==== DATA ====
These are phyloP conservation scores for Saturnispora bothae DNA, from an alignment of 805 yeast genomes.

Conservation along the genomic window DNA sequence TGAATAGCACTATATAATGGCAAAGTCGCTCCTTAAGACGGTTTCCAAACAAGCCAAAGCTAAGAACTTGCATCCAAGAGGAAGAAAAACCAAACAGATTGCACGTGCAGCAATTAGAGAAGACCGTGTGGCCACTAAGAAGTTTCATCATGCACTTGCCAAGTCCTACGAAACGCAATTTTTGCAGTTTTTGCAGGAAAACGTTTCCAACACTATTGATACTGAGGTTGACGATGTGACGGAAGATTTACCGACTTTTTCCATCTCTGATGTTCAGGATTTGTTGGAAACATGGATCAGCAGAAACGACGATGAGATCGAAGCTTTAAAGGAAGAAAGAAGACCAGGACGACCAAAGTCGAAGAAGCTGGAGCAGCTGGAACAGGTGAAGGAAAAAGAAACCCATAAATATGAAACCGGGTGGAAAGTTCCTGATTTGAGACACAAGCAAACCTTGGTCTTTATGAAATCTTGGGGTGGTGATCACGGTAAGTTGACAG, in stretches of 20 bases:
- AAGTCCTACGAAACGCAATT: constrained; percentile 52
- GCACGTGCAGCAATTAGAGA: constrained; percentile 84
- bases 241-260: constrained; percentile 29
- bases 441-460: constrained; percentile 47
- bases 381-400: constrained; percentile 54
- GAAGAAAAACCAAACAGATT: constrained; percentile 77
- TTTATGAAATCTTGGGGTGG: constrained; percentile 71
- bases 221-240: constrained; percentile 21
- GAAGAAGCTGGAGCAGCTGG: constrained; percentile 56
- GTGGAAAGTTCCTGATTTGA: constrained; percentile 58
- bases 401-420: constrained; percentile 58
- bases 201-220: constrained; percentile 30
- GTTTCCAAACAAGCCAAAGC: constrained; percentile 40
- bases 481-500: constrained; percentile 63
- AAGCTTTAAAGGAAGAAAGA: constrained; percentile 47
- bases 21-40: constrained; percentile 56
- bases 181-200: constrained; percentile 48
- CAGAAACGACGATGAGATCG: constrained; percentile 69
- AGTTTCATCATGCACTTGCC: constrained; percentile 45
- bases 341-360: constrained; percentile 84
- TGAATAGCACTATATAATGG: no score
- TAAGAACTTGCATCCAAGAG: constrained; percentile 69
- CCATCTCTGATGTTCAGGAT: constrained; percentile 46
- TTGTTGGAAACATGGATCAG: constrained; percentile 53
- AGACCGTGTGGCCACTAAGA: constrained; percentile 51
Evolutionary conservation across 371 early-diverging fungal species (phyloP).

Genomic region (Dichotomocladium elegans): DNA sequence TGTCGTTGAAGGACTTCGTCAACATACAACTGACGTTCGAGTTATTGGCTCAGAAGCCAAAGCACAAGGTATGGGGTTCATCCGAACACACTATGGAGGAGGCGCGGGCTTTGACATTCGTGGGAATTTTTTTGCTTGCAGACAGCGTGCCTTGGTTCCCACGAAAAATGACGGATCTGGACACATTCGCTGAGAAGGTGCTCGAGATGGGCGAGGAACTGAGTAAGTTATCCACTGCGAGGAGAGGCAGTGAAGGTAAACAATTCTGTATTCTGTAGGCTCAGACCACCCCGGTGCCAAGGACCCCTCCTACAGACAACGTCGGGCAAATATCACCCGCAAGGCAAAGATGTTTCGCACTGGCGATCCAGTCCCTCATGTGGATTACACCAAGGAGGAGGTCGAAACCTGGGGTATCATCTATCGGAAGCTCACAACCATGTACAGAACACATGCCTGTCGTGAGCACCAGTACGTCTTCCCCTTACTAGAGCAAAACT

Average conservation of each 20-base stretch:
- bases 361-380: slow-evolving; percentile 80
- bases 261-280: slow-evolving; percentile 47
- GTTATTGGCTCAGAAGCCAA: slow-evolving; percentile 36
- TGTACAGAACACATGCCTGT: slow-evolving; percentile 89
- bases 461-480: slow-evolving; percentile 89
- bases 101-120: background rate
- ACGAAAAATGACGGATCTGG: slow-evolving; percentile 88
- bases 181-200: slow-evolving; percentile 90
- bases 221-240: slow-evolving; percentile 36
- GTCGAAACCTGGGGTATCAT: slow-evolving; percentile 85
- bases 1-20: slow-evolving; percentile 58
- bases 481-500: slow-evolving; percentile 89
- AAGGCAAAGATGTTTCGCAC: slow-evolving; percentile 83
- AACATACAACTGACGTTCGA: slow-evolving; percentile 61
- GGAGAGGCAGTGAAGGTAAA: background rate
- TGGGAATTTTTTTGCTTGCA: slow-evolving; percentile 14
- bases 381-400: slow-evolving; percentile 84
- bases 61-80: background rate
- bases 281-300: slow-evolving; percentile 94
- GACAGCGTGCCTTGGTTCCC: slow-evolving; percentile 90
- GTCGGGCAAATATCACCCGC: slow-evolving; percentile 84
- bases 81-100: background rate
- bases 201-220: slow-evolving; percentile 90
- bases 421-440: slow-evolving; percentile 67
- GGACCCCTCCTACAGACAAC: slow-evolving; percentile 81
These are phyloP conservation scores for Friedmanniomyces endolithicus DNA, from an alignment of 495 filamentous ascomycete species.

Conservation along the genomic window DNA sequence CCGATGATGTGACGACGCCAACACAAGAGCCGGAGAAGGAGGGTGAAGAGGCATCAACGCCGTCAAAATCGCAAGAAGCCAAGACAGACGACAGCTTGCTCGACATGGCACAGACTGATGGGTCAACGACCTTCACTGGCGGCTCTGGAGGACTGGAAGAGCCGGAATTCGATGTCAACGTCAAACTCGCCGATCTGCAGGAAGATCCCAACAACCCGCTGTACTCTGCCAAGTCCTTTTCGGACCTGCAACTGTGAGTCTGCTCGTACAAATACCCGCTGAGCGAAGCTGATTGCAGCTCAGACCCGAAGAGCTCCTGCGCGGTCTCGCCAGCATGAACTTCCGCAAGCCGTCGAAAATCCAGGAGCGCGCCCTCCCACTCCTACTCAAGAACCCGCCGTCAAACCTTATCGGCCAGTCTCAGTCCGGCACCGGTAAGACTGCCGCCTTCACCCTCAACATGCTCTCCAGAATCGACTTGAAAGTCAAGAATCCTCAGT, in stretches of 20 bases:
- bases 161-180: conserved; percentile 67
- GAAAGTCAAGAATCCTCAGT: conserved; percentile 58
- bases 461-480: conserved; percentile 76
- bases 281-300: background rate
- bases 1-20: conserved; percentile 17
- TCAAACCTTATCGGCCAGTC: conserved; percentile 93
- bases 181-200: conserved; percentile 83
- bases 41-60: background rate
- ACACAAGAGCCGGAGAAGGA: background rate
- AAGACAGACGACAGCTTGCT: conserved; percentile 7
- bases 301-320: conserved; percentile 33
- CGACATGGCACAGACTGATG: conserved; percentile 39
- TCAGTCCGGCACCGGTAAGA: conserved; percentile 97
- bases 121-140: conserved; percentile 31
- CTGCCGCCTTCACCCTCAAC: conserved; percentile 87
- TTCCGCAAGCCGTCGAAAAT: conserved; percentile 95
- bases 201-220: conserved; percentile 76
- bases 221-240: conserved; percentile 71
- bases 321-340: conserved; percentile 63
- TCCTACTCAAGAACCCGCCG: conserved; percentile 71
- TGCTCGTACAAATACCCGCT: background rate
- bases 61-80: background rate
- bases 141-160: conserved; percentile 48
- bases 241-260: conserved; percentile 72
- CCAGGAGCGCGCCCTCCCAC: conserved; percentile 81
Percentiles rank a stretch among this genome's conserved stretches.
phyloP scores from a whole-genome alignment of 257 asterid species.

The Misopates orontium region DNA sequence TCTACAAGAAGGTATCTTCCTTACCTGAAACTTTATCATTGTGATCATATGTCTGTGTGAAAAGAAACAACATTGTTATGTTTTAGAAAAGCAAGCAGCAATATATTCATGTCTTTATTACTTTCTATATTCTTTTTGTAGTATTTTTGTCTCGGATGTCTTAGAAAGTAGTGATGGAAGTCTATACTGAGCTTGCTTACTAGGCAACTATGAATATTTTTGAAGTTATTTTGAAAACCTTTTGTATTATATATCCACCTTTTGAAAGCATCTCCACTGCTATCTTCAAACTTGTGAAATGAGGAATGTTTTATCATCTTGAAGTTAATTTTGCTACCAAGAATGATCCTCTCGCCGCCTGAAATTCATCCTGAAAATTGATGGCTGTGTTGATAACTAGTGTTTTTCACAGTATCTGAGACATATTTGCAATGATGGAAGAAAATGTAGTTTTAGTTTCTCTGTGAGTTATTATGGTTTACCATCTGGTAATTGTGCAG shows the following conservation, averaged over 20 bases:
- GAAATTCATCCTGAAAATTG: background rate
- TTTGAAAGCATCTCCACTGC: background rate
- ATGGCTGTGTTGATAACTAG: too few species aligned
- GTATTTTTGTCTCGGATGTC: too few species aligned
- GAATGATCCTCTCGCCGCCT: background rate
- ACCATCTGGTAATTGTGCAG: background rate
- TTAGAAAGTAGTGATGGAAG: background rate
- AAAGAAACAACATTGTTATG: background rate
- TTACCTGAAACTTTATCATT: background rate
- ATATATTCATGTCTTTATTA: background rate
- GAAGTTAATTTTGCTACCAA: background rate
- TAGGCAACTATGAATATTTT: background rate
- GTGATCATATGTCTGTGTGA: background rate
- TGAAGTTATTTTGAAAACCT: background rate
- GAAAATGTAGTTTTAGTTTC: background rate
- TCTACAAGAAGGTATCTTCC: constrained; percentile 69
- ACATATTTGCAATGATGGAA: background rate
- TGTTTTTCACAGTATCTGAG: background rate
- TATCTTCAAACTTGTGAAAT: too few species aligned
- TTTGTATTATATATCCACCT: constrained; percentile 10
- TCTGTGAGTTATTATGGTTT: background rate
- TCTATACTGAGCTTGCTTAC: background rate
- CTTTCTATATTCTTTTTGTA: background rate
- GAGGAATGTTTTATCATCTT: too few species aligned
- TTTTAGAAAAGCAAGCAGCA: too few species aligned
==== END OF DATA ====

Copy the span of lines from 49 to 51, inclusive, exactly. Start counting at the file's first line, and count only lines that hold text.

- bases 281-300: slow-evolving; percentile 94
- GACAGCGTGCCTTGGTTCCC: slow-evolving; percentile 90
- GTCGGGCAAATATCACCCGC: slow-evolving; percentile 84